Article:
The embodiment of FIG. 19 comprises a socket elenient 151, the forward portion 152 of which constitutes part of the second portion of the socket deforming means of this device and bears against, and acts in cooperation with a ramp 153 formed in the housing 154 and constituting the first portion of the socket deforming means. The rear portion 155 of the'socket element 151 includes the socket control means and is folded several times to form a series of undulations which constitute the elastic restoring means for urging the element into its normally open position. The inner end of ramp 153 terminates on a locking notch 156 which is followed by a longitudinal Iportion 157 having no incline with respect to the direction of longitudinal movement of the socket element.

FIG. 20 illustrates an embodiment which is generally similar to that of FIG. 19. However, in FIG. 20 no locking notch is shown between ramp 160 and longitudinal portion 161, and the socket opening means comprises a separate spiral spring 164 disposed around a rigid stem portion 162 of socket element 163. In this embodiment, the locking of an inserted plug could be achieved by -means similar to those shown in FIG. 12, or by any other appropriate means.

The manner of operation of these last described embodiiments is similar to that of the embodiments described earlier in the specication.

It is interesting to note that several of the embodiments described herein, in particular that of FIGS. 4 and 5, could advantageously be used in the construction of electrical outlet systems for the home, especially for room baseboards where it is desired to have a continuous plug receptacle extending horizontally along the wall.

The specific embodiments shown herein are only intended to serve as examples of the possible forms which the present invention may take and should not be considered to be limitative lof its scope. It is intended that this invention be limited only :by the breadth of the appended claims.

What we claim is:

1. An electrical connector comprising, in combination:

(a) 4a housing having a cavity formed therein, which cavity is formed so as to be in communication with the region outside of said housing;

(b) at least one socket, which is elasti-cally deformable in a transverse direction, disposed in said housing cavity for receiving `a plug to be inserted in a longitudinal direction in said socket;

(c) elastic restoring means `associated with said socket for normally maintaining it in a condition in which it offers substantially no friction resistance to the insertion of the plug;

(d) socket deforming means having a first portion which is stationary with respect to said housing and a second portion which is movable in a longitudinal direction with respect to, and in sliding contact with, said first portion, said second portion being operatively associated with said socket for elastically deforming said socket transversely into la position where it tightly grips the inserted plug;

(e) at least one control means disposed within said housing cavity and connected for longitudinal movement with said second portion of said socket deforming means, said control means being disposed in the path over which the plug will travel when it is being inserted in a longitudinal direction into said socket to be moved longitudinally by the plug at least during the latter portion of its insertion travel, this movement of said control means operating to cause said second portion of said socket deforming means to deform said socket transversely into said position where it tightly grips the plug; and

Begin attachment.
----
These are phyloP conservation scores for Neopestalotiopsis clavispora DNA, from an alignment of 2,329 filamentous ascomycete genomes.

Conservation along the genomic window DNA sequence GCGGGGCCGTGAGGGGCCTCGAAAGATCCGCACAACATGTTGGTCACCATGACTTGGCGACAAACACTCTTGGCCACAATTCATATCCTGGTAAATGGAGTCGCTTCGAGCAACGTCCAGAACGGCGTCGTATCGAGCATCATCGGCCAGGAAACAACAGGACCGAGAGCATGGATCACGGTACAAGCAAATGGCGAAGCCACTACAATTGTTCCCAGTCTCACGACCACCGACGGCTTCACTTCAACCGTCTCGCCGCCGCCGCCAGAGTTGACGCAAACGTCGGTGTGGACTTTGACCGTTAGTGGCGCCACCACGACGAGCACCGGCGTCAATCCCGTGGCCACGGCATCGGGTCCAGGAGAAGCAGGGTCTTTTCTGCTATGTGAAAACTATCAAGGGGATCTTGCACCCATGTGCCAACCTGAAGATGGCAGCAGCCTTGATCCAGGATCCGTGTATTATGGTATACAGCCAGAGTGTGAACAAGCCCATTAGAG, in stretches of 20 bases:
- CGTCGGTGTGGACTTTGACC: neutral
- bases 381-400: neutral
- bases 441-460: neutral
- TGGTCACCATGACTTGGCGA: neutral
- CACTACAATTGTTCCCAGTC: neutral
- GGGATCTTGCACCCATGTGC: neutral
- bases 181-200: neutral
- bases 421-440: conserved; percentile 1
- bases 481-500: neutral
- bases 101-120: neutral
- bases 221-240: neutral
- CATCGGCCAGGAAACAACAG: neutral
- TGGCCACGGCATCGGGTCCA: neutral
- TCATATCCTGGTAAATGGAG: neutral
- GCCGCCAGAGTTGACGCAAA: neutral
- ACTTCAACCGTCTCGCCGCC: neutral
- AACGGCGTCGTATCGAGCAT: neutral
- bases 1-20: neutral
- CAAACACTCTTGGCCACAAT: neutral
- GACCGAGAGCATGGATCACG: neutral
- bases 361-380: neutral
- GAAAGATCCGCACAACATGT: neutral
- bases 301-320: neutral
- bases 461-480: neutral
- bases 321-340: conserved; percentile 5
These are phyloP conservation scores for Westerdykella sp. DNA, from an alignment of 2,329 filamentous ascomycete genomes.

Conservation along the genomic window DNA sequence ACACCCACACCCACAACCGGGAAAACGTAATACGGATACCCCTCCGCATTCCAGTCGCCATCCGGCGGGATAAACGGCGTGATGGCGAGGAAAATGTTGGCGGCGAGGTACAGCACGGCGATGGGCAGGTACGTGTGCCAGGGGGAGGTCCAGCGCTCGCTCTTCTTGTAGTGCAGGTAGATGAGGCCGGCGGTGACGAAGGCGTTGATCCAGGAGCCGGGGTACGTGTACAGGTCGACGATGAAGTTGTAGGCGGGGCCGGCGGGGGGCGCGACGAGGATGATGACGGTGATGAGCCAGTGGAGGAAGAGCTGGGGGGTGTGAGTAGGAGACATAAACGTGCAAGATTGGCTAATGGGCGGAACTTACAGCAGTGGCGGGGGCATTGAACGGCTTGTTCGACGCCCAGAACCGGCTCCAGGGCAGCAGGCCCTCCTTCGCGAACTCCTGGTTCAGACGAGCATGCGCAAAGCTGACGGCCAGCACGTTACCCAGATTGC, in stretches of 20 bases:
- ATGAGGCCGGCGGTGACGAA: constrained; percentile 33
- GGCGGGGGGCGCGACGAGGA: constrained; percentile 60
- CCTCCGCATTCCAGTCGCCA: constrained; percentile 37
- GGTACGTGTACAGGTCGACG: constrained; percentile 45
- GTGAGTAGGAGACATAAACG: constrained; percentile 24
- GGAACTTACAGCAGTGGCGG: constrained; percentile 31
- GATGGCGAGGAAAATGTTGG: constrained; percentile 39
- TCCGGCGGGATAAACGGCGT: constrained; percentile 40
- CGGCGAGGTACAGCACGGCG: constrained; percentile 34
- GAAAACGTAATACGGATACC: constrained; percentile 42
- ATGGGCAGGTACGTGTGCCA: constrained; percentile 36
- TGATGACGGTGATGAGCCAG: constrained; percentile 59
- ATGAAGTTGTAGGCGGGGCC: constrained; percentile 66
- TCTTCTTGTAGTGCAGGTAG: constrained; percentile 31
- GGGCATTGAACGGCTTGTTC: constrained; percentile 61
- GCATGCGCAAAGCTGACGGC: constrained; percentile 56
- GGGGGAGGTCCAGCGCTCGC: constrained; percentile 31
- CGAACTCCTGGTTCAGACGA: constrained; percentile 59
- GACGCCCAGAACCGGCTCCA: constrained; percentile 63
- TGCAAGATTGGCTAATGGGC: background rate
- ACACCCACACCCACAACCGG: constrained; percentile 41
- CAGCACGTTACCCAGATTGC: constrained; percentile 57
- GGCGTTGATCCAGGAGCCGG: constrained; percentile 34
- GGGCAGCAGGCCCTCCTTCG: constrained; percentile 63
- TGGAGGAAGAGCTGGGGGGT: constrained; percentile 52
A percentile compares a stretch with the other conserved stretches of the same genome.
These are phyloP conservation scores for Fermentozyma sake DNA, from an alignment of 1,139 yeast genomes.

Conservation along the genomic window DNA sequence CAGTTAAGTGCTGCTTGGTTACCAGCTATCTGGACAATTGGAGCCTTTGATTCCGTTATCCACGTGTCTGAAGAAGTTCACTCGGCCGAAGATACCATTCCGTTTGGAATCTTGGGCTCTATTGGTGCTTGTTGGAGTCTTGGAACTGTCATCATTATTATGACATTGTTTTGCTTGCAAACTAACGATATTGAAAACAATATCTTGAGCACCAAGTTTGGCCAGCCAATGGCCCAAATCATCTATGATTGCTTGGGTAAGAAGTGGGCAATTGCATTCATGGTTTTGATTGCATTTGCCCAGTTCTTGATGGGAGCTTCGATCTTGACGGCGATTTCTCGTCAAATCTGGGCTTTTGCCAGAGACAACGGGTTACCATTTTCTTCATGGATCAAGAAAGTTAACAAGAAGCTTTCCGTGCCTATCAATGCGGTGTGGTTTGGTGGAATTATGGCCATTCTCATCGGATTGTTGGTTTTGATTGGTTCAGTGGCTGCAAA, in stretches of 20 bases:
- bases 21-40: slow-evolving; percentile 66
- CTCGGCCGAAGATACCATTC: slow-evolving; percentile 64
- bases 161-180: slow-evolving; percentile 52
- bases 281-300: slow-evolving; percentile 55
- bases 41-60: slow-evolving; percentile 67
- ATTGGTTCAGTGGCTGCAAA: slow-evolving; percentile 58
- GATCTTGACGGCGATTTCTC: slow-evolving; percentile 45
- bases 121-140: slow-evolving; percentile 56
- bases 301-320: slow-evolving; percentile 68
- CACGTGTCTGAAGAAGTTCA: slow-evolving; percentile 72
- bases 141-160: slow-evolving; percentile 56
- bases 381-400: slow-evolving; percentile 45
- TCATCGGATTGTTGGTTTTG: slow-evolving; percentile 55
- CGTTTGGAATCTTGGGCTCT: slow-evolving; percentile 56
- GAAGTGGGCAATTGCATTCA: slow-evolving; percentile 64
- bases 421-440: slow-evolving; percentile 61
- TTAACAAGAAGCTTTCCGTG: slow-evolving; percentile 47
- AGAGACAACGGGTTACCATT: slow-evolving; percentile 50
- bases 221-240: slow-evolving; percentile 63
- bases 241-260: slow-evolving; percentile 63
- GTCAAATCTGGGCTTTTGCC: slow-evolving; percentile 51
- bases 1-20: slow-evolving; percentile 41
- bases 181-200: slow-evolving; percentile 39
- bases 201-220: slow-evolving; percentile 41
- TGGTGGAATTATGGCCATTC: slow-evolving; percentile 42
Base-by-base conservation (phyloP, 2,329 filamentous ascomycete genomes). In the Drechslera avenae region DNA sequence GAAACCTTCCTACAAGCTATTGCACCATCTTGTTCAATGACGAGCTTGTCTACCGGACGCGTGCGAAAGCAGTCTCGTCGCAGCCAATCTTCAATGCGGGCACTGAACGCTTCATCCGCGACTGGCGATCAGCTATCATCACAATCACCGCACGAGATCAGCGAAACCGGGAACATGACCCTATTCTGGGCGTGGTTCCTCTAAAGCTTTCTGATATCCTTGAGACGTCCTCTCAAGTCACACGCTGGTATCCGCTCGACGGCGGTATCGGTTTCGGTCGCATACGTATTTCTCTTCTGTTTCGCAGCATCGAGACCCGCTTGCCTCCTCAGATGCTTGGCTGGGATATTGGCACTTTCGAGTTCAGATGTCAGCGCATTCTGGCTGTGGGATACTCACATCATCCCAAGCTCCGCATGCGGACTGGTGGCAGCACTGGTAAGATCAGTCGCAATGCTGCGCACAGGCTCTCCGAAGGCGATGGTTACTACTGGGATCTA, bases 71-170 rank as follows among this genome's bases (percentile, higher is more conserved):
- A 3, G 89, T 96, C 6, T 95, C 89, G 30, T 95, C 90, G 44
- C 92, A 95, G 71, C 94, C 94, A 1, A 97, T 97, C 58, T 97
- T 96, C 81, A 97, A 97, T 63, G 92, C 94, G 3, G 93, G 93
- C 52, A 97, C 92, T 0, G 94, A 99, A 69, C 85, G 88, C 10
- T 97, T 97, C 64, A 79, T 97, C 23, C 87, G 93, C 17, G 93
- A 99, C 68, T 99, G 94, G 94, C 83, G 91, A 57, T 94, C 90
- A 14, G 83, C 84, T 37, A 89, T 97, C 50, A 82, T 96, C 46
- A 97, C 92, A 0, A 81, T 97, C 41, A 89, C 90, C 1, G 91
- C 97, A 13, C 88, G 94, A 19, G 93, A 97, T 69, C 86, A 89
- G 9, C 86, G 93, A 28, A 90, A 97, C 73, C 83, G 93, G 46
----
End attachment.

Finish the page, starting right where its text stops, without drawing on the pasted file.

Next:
(f) locking means positioned to cooperate with said second portion Aof said deforming means for retaining said second portion of said deforming means in the position where it causes said socket to tightly Igrip the plug, .and to maintain a substantially constant gripping pressure on the plug, after the plug has been fully inserted and until the plug has been substantially completely withdnawn from contact with said socket, said locking means applying to said second portion of said def-orming means a longitudinal restraining force which, until the plug has .been completely withdrawn from contact with said socket, is greater than the combined opposing longitudinal force exerted by said restoring means and by the plug when it is' being withdrawn from said socket.

2. Electrical connector as recited in claim 1, wherein said socket has a conical surface over at least a portion of its length which defines said second portion of said socket deforming means, and said first portion of said socket deforming means comprises an annular spring which encircles at least part of said conical portion of said socket.

3. Electrical connector as recited in claim 1, wherein said first portion of said socket deforming means is composed of a -camrning surface which cooperates with said second portion of said socket deforming means.

4. Electrical connector means as recited in claim 3, wherein said camming means is formed in the walls of said cavity as an inclined 4plane extending from the region where said cavity communicates with the region outside said housing to the inner portion of said cavity.

5. Electrical connector as recited in claim 4, wherein the portion of the cavity wall along which said inclined plane meets the inner portion of said cavity is shaped in the form of a stopping notch which constitutes said locking means,